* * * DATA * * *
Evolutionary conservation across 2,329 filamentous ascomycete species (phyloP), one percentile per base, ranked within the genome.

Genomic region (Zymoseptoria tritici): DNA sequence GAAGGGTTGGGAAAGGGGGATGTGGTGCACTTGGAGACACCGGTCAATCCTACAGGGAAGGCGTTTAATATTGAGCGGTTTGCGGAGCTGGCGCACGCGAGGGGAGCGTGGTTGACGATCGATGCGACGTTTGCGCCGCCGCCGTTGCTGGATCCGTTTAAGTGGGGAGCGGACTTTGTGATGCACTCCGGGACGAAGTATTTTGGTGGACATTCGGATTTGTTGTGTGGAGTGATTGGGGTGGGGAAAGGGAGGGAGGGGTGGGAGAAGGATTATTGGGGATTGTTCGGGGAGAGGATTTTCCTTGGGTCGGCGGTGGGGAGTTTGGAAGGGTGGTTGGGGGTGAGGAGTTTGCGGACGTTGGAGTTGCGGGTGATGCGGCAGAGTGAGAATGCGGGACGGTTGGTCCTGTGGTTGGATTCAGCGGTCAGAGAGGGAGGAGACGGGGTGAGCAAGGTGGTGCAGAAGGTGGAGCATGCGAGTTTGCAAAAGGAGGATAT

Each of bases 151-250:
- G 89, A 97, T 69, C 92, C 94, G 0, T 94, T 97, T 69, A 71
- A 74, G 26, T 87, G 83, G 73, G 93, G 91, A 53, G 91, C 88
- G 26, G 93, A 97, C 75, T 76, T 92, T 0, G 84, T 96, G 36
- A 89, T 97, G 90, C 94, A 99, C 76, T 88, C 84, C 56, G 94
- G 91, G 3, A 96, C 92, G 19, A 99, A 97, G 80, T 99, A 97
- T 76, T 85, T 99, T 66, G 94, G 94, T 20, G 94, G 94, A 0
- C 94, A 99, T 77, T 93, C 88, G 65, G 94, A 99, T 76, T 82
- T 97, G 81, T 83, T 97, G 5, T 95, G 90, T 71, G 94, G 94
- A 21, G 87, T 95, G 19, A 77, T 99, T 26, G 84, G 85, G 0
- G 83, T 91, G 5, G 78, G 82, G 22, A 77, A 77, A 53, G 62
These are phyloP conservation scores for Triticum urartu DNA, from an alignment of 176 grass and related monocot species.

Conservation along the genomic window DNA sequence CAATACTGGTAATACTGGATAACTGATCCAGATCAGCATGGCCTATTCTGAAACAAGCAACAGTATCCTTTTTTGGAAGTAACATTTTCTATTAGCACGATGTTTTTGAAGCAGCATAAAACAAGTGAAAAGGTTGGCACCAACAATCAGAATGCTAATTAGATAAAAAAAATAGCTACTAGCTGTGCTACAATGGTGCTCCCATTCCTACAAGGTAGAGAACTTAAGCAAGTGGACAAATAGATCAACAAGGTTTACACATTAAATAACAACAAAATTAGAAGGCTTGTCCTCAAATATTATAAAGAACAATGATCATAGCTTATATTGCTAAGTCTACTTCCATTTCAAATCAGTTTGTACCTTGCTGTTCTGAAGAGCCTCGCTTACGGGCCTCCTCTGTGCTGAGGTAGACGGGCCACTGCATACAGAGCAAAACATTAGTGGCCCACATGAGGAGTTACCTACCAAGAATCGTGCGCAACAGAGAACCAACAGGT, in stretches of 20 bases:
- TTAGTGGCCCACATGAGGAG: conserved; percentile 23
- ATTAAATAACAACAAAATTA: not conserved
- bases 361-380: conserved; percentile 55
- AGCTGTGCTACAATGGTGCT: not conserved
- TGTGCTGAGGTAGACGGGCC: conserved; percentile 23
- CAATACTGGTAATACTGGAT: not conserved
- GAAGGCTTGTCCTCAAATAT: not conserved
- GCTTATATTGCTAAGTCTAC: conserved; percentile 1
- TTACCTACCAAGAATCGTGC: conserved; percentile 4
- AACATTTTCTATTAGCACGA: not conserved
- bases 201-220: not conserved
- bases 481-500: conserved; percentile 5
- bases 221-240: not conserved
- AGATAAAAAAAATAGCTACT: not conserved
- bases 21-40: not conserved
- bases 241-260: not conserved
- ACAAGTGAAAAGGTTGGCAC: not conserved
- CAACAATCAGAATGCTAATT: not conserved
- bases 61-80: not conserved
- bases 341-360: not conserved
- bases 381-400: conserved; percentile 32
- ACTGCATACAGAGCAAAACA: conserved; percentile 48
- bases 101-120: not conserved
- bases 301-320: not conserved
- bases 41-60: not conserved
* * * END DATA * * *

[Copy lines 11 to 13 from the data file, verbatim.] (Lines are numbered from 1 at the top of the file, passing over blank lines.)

- T 97, G 81, T 83, T 97, G 5, T 95, G 90, T 71, G 94, G 94
- A 21, G 87, T 95, G 19, A 77, T 99, T 26, G 84, G 85, G 0
- G 83, T 91, G 5, G 78, G 82, G 22, A 77, A 77, A 53, G 62